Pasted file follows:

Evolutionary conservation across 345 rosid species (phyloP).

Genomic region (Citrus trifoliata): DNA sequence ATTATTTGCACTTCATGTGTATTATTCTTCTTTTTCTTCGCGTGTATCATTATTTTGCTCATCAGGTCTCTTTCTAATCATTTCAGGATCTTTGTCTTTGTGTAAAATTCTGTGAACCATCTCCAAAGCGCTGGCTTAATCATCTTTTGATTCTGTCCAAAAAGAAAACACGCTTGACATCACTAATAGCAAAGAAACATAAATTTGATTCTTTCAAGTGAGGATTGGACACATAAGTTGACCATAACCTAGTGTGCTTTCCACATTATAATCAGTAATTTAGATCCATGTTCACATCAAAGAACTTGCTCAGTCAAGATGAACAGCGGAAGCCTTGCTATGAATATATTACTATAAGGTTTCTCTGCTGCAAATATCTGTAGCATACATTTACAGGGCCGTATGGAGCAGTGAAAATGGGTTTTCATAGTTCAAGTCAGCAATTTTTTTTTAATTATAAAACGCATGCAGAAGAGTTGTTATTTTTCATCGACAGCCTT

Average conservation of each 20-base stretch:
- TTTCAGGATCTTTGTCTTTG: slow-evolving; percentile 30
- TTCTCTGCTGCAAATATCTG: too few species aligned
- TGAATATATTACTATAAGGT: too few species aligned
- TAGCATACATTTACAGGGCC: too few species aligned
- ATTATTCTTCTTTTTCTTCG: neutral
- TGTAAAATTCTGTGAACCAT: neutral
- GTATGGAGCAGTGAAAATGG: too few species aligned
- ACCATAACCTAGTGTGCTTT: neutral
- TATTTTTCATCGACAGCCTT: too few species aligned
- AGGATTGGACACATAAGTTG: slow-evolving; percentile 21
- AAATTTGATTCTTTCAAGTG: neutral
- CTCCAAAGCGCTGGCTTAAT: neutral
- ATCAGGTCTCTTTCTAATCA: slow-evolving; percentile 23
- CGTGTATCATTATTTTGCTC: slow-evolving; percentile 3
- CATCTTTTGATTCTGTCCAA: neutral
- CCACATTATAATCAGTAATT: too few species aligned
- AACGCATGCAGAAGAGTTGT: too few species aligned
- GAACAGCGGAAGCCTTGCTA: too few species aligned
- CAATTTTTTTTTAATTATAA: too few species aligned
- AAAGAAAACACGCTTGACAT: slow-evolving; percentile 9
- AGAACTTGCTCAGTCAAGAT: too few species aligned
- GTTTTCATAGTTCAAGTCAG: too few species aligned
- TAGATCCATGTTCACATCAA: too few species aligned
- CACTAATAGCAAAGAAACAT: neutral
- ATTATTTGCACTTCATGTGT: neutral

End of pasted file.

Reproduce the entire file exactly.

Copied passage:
Evolutionary conservation across 345 rosid species (phyloP).

Genomic region (Citrus trifoliata): DNA sequence ATTATTTGCACTTCATGTGTATTATTCTTCTTTTTCTTCGCGTGTATCATTATTTTGCTCATCAGGTCTCTTTCTAATCATTTCAGGATCTTTGTCTTTGTGTAAAATTCTGTGAACCATCTCCAAAGCGCTGGCTTAATCATCTTTTGATTCTGTCCAAAAAGAAAACACGCTTGACATCACTAATAGCAAAGAAACATAAATTTGATTCTTTCAAGTGAGGATTGGACACATAAGTTGACCATAACCTAGTGTGCTTTCCACATTATAATCAGTAATTTAGATCCATGTTCACATCAAAGAACTTGCTCAGTCAAGATGAACAGCGGAAGCCTTGCTATGAATATATTACTATAAGGTTTCTCTGCTGCAAATATCTGTAGCATACATTTACAGGGCCGTATGGAGCAGTGAAAATGGGTTTTCATAGTTCAAGTCAGCAATTTTTTTTTAATTATAAAACGCATGCAGAAGAGTTGTTATTTTTCATCGACAGCCTT

Average conservation of each 20-base stretch:
- TTTCAGGATCTTTGTCTTTG: slow-evolving; percentile 30
- TTCTCTGCTGCAAATATCTG: too few species aligned
- TGAATATATTACTATAAGGT: too few species aligned
- TAGCATACATTTACAGGGCC: too few species aligned
- ATTATTCTTCTTTTTCTTCG: neutral
- TGTAAAATTCTGTGAACCAT: neutral
- GTATGGAGCAGTGAAAATGG: too few species aligned
- ACCATAACCTAGTGTGCTTT: neutral
- TATTTTTCATCGACAGCCTT: too few species aligned
- AGGATTGGACACATAAGTTG: slow-evolving; percentile 21
- AAATTTGATTCTTTCAAGTG: neutral
- CTCCAAAGCGCTGGCTTAAT: neutral
- ATCAGGTCTCTTTCTAATCA: slow-evolving; percentile 23
- CGTGTATCATTATTTTGCTC: slow-evolving; percentile 3
- CATCTTTTGATTCTGTCCAA: neutral
- CCACATTATAATCAGTAATT: too few species aligned
- AACGCATGCAGAAGAGTTGT: too few species aligned
- GAACAGCGGAAGCCTTGCTA: too few species aligned
- CAATTTTTTTTTAATTATAA: too few species aligned
- AAAGAAAACACGCTTGACAT: slow-evolving; percentile 9
- AGAACTTGCTCAGTCAAGAT: too few species aligned
- GTTTTCATAGTTCAAGTCAG: too few species aligned
- TAGATCCATGTTCACATCAA: too few species aligned
- CACTAATAGCAAAGAAACAT: neutral
- ATTATTTGCACTTCATGTGT: neutral